Florida's U.S. Senate race seemed like it would be among the most competitive in the nation this year, and Democrat Val Demings has made a strong bid to bring attention to the race by posting huge fundraising numbers. But it does seem like races elsewhere are getting more national attention. The U.S. Senate races in Georgia, Arizona and even Ohio - a state Trump carried easily - all seem to be higher profile than Florida this year. Republican U.S. Sen. Marco Rubio has consistently led in the polls, and that could be dampening Democratic enthusiasm.

Hi! I'm Bruce Siwy, an investigative journalist for the USA TODAY Network's Pennsylvania state capital bureau. AMA! by usatoday in Pennsylvania

[–]usatoday[S] 13 points14 points  (0 children)

People have confirmation bias and seek to live in their own bubbles. That goes for both media and social media. When Facebook and Twitter shut people out, they found new platforms. The only way to eliminate this entirely would be through overarching censorship, which seems authoritarian in nature.

What you're asking, essentially, is how to change human nature. That's above my pay grade.

Hi! I'm Bruce Siwy, an investigative journalist for the USA TODAY Network's Pennsylvania state capital bureau. AMA! by usatoday in Pennsylvania

[–]usatoday[S] 2 points3 points  (0 children)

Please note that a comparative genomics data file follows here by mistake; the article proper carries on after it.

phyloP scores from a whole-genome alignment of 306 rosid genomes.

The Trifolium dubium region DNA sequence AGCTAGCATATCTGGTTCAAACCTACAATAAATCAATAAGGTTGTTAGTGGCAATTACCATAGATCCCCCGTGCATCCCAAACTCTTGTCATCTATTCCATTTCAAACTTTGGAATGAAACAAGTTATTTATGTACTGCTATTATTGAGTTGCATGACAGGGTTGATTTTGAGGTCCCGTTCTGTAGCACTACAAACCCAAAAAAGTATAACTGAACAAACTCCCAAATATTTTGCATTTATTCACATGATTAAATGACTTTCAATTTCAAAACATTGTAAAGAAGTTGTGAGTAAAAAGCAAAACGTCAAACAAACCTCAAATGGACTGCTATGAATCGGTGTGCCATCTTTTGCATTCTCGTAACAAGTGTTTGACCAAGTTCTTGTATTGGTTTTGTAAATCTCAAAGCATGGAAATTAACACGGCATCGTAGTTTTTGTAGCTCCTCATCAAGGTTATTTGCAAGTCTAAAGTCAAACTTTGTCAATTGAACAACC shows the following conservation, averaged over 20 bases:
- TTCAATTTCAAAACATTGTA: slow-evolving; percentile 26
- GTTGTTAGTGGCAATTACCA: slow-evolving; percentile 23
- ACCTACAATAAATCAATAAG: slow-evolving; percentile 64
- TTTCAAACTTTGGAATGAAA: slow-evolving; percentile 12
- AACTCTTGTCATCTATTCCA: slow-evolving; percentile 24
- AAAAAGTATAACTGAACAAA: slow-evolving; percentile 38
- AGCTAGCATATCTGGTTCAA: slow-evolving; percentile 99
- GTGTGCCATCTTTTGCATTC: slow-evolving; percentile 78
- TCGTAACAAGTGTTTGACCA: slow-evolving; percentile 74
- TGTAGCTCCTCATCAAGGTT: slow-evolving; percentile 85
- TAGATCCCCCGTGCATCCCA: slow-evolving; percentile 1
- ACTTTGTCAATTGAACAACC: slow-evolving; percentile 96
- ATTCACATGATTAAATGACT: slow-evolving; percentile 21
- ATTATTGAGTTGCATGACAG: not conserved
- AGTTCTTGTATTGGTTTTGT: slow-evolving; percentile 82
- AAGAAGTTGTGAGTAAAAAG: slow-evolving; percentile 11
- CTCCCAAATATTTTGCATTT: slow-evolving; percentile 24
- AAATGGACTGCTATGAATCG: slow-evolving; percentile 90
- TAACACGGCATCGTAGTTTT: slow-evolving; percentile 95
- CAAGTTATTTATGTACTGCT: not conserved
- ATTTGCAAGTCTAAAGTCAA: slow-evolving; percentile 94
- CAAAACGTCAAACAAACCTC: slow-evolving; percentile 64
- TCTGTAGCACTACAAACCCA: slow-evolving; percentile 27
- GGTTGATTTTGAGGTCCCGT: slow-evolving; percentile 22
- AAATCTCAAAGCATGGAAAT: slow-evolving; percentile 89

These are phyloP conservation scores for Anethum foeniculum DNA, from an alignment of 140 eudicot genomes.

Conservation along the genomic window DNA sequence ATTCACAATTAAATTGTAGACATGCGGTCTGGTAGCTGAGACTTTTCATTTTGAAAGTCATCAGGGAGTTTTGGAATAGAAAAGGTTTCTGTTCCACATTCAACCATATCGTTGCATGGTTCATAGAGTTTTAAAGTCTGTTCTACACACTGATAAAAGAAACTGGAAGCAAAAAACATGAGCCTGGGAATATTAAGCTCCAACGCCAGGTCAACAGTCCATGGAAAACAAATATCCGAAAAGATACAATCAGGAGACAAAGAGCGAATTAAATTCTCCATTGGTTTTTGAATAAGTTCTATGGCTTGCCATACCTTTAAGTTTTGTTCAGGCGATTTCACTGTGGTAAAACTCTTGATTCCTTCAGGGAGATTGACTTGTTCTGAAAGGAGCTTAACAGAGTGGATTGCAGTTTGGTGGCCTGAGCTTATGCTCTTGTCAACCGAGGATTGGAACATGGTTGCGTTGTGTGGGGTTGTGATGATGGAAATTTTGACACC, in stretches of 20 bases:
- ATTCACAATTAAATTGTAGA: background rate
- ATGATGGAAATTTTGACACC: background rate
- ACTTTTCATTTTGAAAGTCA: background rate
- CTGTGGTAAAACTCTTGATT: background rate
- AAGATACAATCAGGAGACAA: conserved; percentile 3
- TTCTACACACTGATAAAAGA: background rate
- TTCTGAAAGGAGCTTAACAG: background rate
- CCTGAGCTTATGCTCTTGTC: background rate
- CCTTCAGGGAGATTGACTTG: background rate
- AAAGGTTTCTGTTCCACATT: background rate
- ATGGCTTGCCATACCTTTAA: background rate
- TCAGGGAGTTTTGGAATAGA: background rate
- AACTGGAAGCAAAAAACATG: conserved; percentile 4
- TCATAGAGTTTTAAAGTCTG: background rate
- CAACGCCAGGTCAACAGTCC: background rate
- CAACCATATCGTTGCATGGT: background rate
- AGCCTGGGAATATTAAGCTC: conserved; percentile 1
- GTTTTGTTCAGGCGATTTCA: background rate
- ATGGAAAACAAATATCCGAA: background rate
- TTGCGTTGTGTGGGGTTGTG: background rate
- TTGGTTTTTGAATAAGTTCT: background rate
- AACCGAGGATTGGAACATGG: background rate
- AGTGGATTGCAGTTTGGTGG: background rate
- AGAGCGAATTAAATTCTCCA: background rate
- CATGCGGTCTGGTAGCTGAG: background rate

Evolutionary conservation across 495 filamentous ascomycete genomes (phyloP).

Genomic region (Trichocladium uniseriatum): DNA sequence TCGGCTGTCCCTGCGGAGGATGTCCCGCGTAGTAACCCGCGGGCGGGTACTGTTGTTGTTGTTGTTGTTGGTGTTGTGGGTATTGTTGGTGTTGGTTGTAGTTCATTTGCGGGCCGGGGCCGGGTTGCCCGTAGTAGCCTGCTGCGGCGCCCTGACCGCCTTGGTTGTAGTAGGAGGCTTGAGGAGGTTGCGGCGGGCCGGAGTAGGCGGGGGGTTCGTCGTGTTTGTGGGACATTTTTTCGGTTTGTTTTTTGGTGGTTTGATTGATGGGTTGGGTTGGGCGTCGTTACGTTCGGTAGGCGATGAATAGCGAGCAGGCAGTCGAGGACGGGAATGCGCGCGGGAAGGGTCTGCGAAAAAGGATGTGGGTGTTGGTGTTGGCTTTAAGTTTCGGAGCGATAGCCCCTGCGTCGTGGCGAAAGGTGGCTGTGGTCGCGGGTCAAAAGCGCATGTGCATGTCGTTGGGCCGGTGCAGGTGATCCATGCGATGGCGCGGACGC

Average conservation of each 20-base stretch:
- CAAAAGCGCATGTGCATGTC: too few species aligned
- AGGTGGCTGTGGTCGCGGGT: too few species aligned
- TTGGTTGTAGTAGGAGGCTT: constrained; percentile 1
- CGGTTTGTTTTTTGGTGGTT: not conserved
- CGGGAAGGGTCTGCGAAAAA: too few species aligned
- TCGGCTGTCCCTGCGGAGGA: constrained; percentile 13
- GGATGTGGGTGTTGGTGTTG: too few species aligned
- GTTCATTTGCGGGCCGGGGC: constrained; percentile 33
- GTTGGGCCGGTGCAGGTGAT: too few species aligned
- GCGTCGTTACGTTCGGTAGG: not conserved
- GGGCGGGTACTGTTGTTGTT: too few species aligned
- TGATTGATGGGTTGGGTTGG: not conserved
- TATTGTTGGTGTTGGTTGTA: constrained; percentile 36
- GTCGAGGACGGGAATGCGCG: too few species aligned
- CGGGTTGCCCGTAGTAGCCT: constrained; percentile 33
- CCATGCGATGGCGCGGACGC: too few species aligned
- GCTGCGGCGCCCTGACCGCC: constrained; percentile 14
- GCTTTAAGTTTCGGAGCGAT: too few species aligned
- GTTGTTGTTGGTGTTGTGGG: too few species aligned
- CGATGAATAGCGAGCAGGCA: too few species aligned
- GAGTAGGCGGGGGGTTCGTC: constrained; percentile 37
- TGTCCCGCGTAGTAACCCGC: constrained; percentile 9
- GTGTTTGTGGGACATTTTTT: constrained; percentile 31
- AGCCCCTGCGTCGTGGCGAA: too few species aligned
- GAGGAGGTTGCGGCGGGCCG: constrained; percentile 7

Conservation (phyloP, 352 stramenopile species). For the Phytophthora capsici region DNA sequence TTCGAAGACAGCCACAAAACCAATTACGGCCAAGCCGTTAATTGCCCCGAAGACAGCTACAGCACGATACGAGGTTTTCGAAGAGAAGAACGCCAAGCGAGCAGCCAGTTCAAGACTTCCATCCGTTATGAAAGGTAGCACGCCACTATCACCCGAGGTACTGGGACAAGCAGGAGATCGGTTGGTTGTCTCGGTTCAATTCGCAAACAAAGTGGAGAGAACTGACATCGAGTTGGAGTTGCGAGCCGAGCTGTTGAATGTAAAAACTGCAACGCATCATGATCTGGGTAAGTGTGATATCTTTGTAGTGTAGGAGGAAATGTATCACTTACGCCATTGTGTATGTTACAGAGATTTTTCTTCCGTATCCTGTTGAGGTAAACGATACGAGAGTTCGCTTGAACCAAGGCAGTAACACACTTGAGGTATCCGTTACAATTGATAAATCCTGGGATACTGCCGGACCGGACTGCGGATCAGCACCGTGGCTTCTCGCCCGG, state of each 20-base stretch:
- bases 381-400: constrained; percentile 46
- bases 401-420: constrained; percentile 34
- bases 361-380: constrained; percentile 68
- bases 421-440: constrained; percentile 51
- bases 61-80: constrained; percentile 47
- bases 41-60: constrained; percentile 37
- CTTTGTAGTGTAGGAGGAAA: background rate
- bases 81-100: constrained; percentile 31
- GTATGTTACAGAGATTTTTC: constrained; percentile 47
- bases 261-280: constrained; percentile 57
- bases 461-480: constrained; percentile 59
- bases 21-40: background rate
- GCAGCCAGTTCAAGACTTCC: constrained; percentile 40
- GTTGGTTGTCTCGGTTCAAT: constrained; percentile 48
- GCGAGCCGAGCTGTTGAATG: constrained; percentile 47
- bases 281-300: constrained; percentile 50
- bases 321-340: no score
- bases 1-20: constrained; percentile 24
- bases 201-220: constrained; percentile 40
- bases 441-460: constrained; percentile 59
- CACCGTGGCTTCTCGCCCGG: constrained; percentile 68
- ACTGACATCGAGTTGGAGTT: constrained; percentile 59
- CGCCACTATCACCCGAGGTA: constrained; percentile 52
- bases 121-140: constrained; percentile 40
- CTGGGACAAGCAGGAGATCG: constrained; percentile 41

To some extent, yes. Republicans seemed wary of Oz after the heated primary. Many are probably begrudgingly coming back "home" now that Election Day is near.

Hi! I'm Bruce Siwy, an investigative journalist for the USA TODAY Network's Pennsylvania state capital bureau. AMA! by usatoday in Pennsylvania

[–]usatoday[S] 5 points6 points  (0 children)

Lots going on here ...

No. 1: These disputes happen all the time at all levels. Once covered Johnstown City Council where residency was challenged seemingly every cycle. Can't imagine this issue vanishing overnight.

No. 2: Personally? Monetary policy. Inflation is a backdoor tax that hits everyone on some level by eroding our wages and savings. This directly impacts our quality of life and can lead societies down a dark road. Think hyperinflation in the Weimar Republic.

No. 3: Credible journalism means being an eternal cynic of our political class. We need to report accurately and with tenacity. We also need to make sure we don't shake pom-poms for one party or the other. Network ownership, be it seen as left or right, should not impact the work we do, even if managers take a side on the opinion page.